Famously used as the motto for Tottenham Hotspur F.C., the origins for the use of Latin mottos has a history dating all the way back to the middle ages. Universities (and therefore their mottos) were founded around Catholic Monasteries whose main language was Latin (and so it made sense for them use Latin mottos).

Over the years, prestigious institutions have carried on the tradition of using a Latin motto to distinguish themselves.

Graffiti from Pompeii, Italy: 2000 year old Graffitti found in Southern Italy, near Naples

#6 Semper Fidelis

Always faithful

Known around the world as the motto for the US marine corps, it was also used as the motto for the city of Exeter, UK (where I’m from) in the 17th Century.

#7 Amor Omnia Vincit

Love conquers all

Do I even need to explain this one?!

#8 Utinam Ne Illum Numquam Conspexissem

If only I had never seen him.

Confession time: this is literally my Tinder ‘bio’ because I’m really tragic like that (and I wonder why I’ve never been on a ‘Tinder’ date)!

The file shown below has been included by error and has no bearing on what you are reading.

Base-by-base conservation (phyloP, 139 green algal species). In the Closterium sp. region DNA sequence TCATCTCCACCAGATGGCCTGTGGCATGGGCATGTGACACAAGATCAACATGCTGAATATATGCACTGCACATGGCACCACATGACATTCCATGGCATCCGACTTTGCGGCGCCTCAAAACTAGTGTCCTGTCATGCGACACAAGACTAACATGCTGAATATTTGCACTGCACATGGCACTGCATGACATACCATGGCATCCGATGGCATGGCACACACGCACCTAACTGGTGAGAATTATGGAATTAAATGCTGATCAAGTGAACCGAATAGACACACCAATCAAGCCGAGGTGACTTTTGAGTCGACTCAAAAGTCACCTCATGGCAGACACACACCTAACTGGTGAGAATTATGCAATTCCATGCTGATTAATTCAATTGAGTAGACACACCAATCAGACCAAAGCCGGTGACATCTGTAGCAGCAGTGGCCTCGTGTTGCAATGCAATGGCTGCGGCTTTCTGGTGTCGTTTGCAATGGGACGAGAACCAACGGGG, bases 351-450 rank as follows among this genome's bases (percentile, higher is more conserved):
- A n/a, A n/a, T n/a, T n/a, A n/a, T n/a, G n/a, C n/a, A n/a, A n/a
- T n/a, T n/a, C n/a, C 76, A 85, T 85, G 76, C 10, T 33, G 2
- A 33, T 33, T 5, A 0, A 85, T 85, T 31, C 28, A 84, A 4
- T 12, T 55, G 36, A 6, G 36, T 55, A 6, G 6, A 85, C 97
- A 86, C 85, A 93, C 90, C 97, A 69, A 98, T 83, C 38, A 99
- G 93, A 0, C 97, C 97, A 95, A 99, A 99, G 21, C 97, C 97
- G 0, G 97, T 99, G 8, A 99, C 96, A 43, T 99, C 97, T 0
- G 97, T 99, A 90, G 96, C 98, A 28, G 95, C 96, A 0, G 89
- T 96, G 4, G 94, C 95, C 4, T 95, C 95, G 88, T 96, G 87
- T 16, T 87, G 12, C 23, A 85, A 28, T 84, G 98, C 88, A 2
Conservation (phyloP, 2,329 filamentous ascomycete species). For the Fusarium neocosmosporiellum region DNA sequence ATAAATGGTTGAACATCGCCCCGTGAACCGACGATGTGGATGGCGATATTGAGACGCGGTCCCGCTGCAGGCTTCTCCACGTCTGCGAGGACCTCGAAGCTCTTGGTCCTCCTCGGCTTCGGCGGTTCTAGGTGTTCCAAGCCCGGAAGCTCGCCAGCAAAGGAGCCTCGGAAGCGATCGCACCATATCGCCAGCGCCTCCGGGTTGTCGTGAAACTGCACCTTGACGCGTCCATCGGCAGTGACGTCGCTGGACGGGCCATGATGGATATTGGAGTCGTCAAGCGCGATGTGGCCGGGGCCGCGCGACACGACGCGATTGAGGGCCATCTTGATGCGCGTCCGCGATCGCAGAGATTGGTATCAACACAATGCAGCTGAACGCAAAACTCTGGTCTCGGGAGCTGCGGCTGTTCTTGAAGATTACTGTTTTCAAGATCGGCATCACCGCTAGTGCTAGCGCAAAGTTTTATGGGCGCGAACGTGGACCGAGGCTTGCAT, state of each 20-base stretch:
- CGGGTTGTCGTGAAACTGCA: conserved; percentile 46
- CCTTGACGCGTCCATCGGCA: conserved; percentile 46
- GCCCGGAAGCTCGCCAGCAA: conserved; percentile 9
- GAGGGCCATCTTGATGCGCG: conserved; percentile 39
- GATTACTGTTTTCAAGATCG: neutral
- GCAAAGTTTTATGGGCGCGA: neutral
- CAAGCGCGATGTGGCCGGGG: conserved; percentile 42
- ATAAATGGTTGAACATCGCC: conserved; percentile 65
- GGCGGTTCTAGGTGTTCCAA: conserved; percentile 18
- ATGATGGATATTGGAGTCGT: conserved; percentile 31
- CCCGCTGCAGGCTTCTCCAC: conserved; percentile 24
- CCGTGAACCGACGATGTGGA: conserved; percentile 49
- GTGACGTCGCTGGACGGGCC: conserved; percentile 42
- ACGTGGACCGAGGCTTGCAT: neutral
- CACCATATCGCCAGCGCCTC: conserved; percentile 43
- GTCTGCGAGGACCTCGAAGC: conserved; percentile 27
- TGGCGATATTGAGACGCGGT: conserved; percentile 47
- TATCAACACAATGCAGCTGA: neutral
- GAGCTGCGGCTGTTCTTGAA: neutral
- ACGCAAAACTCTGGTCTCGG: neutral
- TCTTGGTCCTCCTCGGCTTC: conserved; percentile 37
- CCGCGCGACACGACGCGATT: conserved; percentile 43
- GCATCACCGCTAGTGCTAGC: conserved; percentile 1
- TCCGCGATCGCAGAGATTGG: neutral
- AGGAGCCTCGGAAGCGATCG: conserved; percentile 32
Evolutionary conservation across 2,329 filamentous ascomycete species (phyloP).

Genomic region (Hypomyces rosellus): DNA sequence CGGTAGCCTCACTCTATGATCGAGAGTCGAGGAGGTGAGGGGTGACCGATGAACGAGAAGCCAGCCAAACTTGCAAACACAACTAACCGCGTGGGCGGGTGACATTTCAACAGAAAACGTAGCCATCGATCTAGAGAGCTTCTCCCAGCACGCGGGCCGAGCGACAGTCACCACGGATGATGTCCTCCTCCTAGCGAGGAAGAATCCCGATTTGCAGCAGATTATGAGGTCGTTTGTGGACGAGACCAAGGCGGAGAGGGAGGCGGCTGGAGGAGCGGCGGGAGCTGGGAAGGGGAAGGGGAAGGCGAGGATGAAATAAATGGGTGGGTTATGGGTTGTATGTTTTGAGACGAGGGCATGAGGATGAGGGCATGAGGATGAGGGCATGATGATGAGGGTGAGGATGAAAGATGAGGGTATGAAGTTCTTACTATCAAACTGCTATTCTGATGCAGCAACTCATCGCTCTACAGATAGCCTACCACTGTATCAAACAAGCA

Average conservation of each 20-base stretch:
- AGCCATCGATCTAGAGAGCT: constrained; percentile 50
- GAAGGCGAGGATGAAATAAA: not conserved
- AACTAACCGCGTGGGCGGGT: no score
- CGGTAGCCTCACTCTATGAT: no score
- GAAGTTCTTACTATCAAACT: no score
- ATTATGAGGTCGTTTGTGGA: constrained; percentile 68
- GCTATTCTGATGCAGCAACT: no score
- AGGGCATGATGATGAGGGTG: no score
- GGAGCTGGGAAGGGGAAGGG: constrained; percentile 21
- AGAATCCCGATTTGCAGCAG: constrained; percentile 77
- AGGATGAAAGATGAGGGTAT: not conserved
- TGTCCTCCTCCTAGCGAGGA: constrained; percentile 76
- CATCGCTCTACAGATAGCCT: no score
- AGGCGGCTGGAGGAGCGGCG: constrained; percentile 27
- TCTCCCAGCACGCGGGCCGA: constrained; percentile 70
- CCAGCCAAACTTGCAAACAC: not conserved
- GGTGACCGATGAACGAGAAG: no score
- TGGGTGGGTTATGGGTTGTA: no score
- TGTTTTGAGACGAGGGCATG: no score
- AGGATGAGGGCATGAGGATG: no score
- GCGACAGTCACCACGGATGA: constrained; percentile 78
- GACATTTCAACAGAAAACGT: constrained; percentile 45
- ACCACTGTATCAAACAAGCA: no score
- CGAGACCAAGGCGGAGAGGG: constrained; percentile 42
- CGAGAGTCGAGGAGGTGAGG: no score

#9 Alis Propriis Volat 

She flies with her own wings

The actual phrase is gender neutral but is often translated as ‘she’ because the motto was originally used to describe nations (and countries are usually described as feminine).

Watch out for the double ‘i’ in Propriis; it is commonly misspelt in tattoos and logos…

#10 Bona Fide

With good faith.

Got any good phrases to add?

Comment below!

beautiful latin words and phrases


About Author

Sophie Nadeau loves dogs, books, Paris, pizza, and history, though not necessarily in that order. A fan of all things France related, she runs when she's not chasing after the next sunset shot or consuming her weight in sweet food. Currently based in Paris after studies in London, she's spent most of her life living in the beautiful Devonian countryside in South West England!


  • Philip
    23rd April 2021 at 3:28 am

    Solis Occasum

    Watching a beautiful sunset is even more lovely if you can use the Latin word for the experience. “Solis occasum” means “the setting of the sun.”

  • Dutchi
    20th March 2021 at 2:58 am

    “Le seul” is French but it means “The only one”

  • nizartravels
    30th September 2020 at 11:34 pm

    Quid pro quo – something for something
    ex verbatim – by words of mouth

  • David Sais
    3rd September 2020 at 4:25 pm

    Caput tuum in ano est. My high school latin teacher had no response for us when we can up with that one.

  • Joe Berry
    30th May 2020 at 8:16 am

    Sursum corda. Lift up your hearts. From the Latin mass.

  • lanievergrine
    12th May 2020 at 12:32 pm

    you forgot sic parvis magna

  • John Sigman
    19th February 2020 at 7:36 am

    Viva Amor ?
    Long Live Love